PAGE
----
Information security: your role
Information on phishing, viruses and malware, encryption, using the cloud, keeping your data safe when travelling and other guides on information security.
Sometimes you'll get an email that appears to come from your bank, the IT Service Desk or similar, but in fact it is trying to trick you into revealing important information such as your username and password, bank details etc. This is phishing.
You should protect your computer by installing anti-virus and anti-malware software, and there are several free programs available to you.
Whether you’re travelling for leisure or work, there are potential risks associated with using computers abroad.
All University-owned laptops must be encrypted. However, in some countries you need permission before you can bring in an encrypted laptop or other device.
Because they are portable and used by so many people, two of the biggest risks to information security come from unencrypted laptops and USB sticks.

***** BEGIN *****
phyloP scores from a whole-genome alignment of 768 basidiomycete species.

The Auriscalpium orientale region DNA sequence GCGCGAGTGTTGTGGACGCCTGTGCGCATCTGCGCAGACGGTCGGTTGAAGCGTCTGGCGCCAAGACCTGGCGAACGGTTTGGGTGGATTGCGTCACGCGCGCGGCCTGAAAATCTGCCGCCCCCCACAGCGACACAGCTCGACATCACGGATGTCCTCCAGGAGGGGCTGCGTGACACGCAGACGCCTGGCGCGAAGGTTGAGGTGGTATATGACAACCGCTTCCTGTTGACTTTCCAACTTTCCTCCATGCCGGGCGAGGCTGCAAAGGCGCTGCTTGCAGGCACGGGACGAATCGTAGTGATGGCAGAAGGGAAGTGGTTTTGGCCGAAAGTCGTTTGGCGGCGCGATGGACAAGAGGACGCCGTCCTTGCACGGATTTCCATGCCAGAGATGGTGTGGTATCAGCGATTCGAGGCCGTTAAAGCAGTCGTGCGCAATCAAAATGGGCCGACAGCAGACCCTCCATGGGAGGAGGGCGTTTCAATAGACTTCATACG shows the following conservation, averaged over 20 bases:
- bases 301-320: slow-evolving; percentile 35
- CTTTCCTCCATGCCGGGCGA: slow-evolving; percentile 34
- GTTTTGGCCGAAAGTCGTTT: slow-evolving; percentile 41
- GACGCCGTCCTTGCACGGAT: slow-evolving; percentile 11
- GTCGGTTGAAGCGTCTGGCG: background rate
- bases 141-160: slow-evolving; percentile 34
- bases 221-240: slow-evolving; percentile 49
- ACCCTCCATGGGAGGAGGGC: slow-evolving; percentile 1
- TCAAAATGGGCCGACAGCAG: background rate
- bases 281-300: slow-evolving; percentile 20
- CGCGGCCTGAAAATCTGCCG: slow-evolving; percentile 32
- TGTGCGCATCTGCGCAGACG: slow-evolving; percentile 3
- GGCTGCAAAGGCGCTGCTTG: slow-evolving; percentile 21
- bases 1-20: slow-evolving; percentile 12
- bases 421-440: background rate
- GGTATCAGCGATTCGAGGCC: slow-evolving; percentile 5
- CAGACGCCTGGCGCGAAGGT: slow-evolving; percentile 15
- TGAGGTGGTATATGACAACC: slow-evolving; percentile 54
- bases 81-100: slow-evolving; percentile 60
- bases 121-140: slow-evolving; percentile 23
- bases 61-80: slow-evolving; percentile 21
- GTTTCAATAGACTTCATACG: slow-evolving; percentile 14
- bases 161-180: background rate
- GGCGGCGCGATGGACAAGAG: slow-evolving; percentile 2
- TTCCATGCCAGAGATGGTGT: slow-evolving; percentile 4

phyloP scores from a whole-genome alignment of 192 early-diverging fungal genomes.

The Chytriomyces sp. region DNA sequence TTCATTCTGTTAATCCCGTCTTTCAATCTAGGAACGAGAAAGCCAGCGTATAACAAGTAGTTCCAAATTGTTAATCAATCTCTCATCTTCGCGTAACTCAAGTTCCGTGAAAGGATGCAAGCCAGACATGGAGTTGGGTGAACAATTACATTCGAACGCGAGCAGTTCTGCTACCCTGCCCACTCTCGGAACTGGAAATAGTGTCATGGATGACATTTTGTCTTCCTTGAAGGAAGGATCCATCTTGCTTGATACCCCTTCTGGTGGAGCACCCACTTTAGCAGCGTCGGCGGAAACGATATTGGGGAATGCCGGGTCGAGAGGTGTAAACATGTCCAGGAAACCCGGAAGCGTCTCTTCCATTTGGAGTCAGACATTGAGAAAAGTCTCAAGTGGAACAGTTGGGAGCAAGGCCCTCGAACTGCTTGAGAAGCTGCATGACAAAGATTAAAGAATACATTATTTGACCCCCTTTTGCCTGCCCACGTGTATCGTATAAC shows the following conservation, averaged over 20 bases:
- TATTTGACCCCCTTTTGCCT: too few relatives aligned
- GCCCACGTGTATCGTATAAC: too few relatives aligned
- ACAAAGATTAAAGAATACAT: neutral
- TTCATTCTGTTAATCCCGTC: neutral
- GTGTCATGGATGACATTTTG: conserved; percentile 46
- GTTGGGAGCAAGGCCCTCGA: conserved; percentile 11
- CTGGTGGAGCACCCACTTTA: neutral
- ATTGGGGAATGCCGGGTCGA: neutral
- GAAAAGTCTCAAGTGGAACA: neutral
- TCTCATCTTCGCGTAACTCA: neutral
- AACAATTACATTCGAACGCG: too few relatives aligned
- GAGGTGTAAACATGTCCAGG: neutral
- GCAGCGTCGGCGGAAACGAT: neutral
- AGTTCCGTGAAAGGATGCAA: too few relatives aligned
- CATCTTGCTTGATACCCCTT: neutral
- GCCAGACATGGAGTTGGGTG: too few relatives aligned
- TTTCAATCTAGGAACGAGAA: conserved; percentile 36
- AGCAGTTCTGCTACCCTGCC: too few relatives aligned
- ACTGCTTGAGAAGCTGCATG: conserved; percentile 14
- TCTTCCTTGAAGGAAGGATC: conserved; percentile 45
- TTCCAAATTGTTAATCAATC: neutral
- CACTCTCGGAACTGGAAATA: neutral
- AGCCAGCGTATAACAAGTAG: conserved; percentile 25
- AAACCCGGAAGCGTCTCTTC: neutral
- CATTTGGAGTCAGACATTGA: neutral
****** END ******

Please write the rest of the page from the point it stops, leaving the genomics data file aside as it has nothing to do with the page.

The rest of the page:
Encryption is the process of changing information to make it unreadable to anyone who doesn't have some special knowledge (referred to as 'the key') to make the encrypted information readable again.
You can reduce the risk of data loss if you use a laptop, tablet or mobile device to store or access University data.
The University is currently considering its policy regarding the use of 'cloud computing services', such iCloud, Dropbox, Microsoft (Azure, BPOS and SPLA), Amazon (AWS, S3 and EC2) and Google (Google Apps).
You should not normally use peer-to-peer software on the University network or computers.
The University needs to keep both personal and non-personal data secure. A risk assessment for the security of data is to make sure that there are controls in place to prevent data being lost.
Top tips for improving your information security